Hot and fiery, bold and dramatic, passionate and daring, red is a color that draws reaction. When we think of using red in our homes, most of us are tempted but quickly back down from the commitment to such a strong color….Will we really love that wall in red? Will a red sofa be too much of a statement? Will red drapes be too strong against our wall color?
Red Doesn’t Have to be Full Strength
Remember my post from last Monday about tints, shades and tones? You don’t have to use full strength, all out pure red to reap the benefits of the color. Like every other color, red has it’s good and it’s ugly (remember mauve?). What you have to determine is your tolerance for the boldness of the color. A wall is TOO much red? Buy a vase. Window coverings in red are too much? Buy a throw. Don’t like the pure, bright primary red? Use a more livable terra cotta or rose. Whichever route you choose, red will make a positive impact on your room.
(photo sources clockwise from the top - orchid: Gump $60; Chinese console: Wisteria $819; drapes: Smith+Noble; chaise: Ikea; floral rug: by Amy Butler for Chandra; bookcase: Linnarp by Ikea $349; pillow: Pier 1 $35; Italian leather desk & ottomans: Tonic Home; media cabinet: Crate and Barrel $599)
Every color has an emotional impact on us. Study after study has been done proving that colors can affect our moods and energy levels. As you might suspect, red is the strongest, most powerful color in a decorator’s palette. It’s full of energy and punch. Red is known to increase respiration and heart rate, increase your energy, your appetite and your passion. Lighter reds to pinks tend to reflect romance and affection while darker reds and burgundys are associated with willpower, leadership, and courage but also anger and malice. Sounds like a pretty touchy color, doesn’t it?
Use Red WHERE?
Knowing what we know about how red can make us feel, it’s not too hard to figure out where to use the strong color. Since it’s such an attention getting color, use it in rooms where you want to enhance energy, creativity or eating (frequently restaurants use a variety of reds) like your craft room (or closet as the case may be), your family room or your dining room. Although it’s known to inspire passion and romance, don’t use red in its purest forms in the bedroom – it’s too full of energy and you might have trouble sleeping. Instead, choose something from the softer side of red - still lots of romance, but not so energetic.
Red in small spaces will work beautifully – a powder room, a study, or just one wall of a room. It can be deep and dramatic because the impact will be contained in the space. Let me say it again ….. if you don’t have the need or nerve to have an all red room or wall, use it in smaller doses to raise your energy level every time you look at that piece of art or collection of red vases on a window ledge or deep red throw on your tan sofa.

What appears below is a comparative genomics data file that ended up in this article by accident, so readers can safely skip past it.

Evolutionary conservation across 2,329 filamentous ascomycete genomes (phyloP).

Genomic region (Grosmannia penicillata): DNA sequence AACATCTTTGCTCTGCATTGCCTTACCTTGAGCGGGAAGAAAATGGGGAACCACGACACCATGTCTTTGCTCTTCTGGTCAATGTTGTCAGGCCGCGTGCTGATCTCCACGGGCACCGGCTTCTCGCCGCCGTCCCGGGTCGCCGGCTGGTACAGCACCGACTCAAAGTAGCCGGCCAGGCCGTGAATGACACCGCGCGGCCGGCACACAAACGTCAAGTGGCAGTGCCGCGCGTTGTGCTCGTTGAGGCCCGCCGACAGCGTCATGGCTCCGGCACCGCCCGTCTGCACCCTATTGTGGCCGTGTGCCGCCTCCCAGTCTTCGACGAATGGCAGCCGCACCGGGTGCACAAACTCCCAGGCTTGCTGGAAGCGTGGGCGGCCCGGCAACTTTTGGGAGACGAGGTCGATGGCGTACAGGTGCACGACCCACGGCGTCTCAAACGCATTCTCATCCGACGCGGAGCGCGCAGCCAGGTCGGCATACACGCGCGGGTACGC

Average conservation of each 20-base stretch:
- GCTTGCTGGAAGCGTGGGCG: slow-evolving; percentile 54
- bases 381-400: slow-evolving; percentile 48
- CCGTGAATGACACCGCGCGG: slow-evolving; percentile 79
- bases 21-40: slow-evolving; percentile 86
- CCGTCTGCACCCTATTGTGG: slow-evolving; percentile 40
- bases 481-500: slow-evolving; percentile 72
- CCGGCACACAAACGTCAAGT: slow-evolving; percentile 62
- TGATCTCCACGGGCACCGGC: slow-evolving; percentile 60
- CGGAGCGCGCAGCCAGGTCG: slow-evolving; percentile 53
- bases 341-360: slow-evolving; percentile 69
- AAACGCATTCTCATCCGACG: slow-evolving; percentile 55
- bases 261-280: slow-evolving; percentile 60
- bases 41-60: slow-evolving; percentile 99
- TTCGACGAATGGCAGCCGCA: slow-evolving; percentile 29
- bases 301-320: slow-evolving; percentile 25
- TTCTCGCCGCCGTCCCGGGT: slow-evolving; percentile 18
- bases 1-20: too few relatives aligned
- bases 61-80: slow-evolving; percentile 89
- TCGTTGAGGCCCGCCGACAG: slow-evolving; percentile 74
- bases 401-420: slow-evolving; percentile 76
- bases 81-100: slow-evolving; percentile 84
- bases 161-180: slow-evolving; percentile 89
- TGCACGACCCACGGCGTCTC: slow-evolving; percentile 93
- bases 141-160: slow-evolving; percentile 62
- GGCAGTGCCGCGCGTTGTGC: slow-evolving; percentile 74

Places not to use red? An active child’s bedroom or playroom (who wants to increase that frantic kid activity?); any place you want to encourage quiet, contemplative activities; kitchen walls – it will give the feeling of extra heat.
Colors to Use With Red
Red’s complementary color is green. In fancy designer speak that means they are opposite each other on the color wheel (yeah, so?) which means that red and green paired together are a good bet for a strong color scheme. The other thing to know about complementary colors is that when you add the complement to its opposing color it reduces the intensity or grays down the color beautifully without introducing an undertone (remember those pesky yellow/orange or blue/green undertones from last week?).
Red and green as a color scheme work best in their muted forms – terra cotta and olive or rich burgundy and forest green rather than the purer colors which will likely feel too Christmasy. In my opinion, red works in just about every home and color scheme – red and black: strong and dramatic; red and gold: traditional and comforting; red and blue: can be country or modern….soothed by the blue, red is calmer and livable; red and yellow or orange: bold, daring and vibrant.
Feng Shui – Fire Element
In Feng Shui red represents the Fire element. Red in the home is used to enhance transformation. “Lots of fire energy in a home encourages lots of changes in the lives of those who live there. Fire energy helps you expand, open up to new and ideas and ways of being. It gives you the push to share your gifts with the world.” (Feng Shui Chic by Sharon Stasney) A balanced use of warm red tones throughout the home can provide creative inspiration and energy to work on projects.
However, too much of a good thing can have negative results. Fire’s (red) association with heat gives it an explosive characteristic. Too much strong red can increase your feelings of anger or your ability to complete projects.
Adding red to your home can be easy using Feng Shui. The Fire element is represented by illumination: lighting and candles. It also encompasses anything made creatively or anything that inspires you such as sculpture and art, poetry, music, treasures and sacred objects. Remember the reds brought into your home don’t have to be full strength and can be in small quantities through the items listed – yet you’ll reap the benefits of increased energy and creativity.
Find Your Path to Red
With all this inspiration, surely you’ve thought of a place or two to incorporate some shade of red into your home this year. If you already use red in your home, share your success with us. If you’re going to change a room to add red, we’d love to see that too. I’m thinking red in my office….hmmm maybe that will keep me creating and blogging with energy!
You can read about more inspiring colors and things at Inspired Room’s link party.